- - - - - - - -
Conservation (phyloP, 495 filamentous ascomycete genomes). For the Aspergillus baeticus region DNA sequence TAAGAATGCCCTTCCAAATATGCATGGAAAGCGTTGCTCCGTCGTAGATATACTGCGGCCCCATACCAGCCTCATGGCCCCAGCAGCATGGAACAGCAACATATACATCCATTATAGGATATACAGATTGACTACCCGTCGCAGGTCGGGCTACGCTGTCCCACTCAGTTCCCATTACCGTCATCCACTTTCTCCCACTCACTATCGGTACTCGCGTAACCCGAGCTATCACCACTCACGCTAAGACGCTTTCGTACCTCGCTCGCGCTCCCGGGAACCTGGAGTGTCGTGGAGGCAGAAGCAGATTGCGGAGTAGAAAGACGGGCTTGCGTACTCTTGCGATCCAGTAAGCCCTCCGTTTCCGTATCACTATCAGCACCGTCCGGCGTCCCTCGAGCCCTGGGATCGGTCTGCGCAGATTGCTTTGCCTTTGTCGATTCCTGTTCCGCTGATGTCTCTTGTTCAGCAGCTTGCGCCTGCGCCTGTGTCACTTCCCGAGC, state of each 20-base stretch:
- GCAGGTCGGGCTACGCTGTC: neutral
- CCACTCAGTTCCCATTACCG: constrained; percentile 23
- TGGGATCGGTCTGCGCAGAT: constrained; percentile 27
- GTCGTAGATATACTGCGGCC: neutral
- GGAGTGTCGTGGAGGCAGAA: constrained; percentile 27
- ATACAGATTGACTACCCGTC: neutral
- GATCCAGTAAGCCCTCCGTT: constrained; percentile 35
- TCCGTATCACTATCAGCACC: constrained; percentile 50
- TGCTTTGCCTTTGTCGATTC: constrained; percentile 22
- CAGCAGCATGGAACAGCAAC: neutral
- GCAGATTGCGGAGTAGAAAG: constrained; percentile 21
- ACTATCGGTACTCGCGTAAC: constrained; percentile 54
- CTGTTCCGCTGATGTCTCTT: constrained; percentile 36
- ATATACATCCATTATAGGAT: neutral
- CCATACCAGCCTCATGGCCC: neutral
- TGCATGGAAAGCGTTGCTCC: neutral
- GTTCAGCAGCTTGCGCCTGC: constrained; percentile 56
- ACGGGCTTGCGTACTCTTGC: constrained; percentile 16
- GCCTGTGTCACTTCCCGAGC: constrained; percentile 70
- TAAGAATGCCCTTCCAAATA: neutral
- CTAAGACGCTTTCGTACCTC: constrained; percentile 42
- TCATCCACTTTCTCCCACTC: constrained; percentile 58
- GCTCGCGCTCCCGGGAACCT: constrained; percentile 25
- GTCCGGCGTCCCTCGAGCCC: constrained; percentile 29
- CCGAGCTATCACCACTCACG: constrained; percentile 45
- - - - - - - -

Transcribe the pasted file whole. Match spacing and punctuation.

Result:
Conservation (phyloP, 495 filamentous ascomycete genomes). For the Aspergillus baeticus region DNA sequence TAAGAATGCCCTTCCAAATATGCATGGAAAGCGTTGCTCCGTCGTAGATATACTGCGGCCCCATACCAGCCTCATGGCCCCAGCAGCATGGAACAGCAACATATACATCCATTATAGGATATACAGATTGACTACCCGTCGCAGGTCGGGCTACGCTGTCCCACTCAGTTCCCATTACCGTCATCCACTTTCTCCCACTCACTATCGGTACTCGCGTAACCCGAGCTATCACCACTCACGCTAAGACGCTTTCGTACCTCGCTCGCGCTCCCGGGAACCTGGAGTGTCGTGGAGGCAGAAGCAGATTGCGGAGTAGAAAGACGGGCTTGCGTACTCTTGCGATCCAGTAAGCCCTCCGTTTCCGTATCACTATCAGCACCGTCCGGCGTCCCTCGAGCCCTGGGATCGGTCTGCGCAGATTGCTTTGCCTTTGTCGATTCCTGTTCCGCTGATGTCTCTTGTTCAGCAGCTTGCGCCTGCGCCTGTGTCACTTCCCGAGC, state of each 20-base stretch:
- GCAGGTCGGGCTACGCTGTC: neutral
- CCACTCAGTTCCCATTACCG: constrained; percentile 23
- TGGGATCGGTCTGCGCAGAT: constrained; percentile 27
- GTCGTAGATATACTGCGGCC: neutral
- GGAGTGTCGTGGAGGCAGAA: constrained; percentile 27
- ATACAGATTGACTACCCGTC: neutral
- GATCCAGTAAGCCCTCCGTT: constrained; percentile 35
- TCCGTATCACTATCAGCACC: constrained; percentile 50
- TGCTTTGCCTTTGTCGATTC: constrained; percentile 22
- CAGCAGCATGGAACAGCAAC: neutral
- GCAGATTGCGGAGTAGAAAG: constrained; percentile 21
- ACTATCGGTACTCGCGTAAC: constrained; percentile 54
- CTGTTCCGCTGATGTCTCTT: constrained; percentile 36
- ATATACATCCATTATAGGAT: neutral
- CCATACCAGCCTCATGGCCC: neutral
- TGCATGGAAAGCGTTGCTCC: neutral
- GTTCAGCAGCTTGCGCCTGC: constrained; percentile 56
- ACGGGCTTGCGTACTCTTGC: constrained; percentile 16
- GCCTGTGTCACTTCCCGAGC: constrained; percentile 70
- TAAGAATGCCCTTCCAAATA: neutral
- CTAAGACGCTTTCGTACCTC: constrained; percentile 42
- TCATCCACTTTCTCCCACTC: constrained; percentile 58
- GCTCGCGCTCCCGGGAACCT: constrained; percentile 25
- GTCCGGCGTCCCTCGAGCCC: constrained; percentile 29
- CCGAGCTATCACCACTCACG: constrained; percentile 45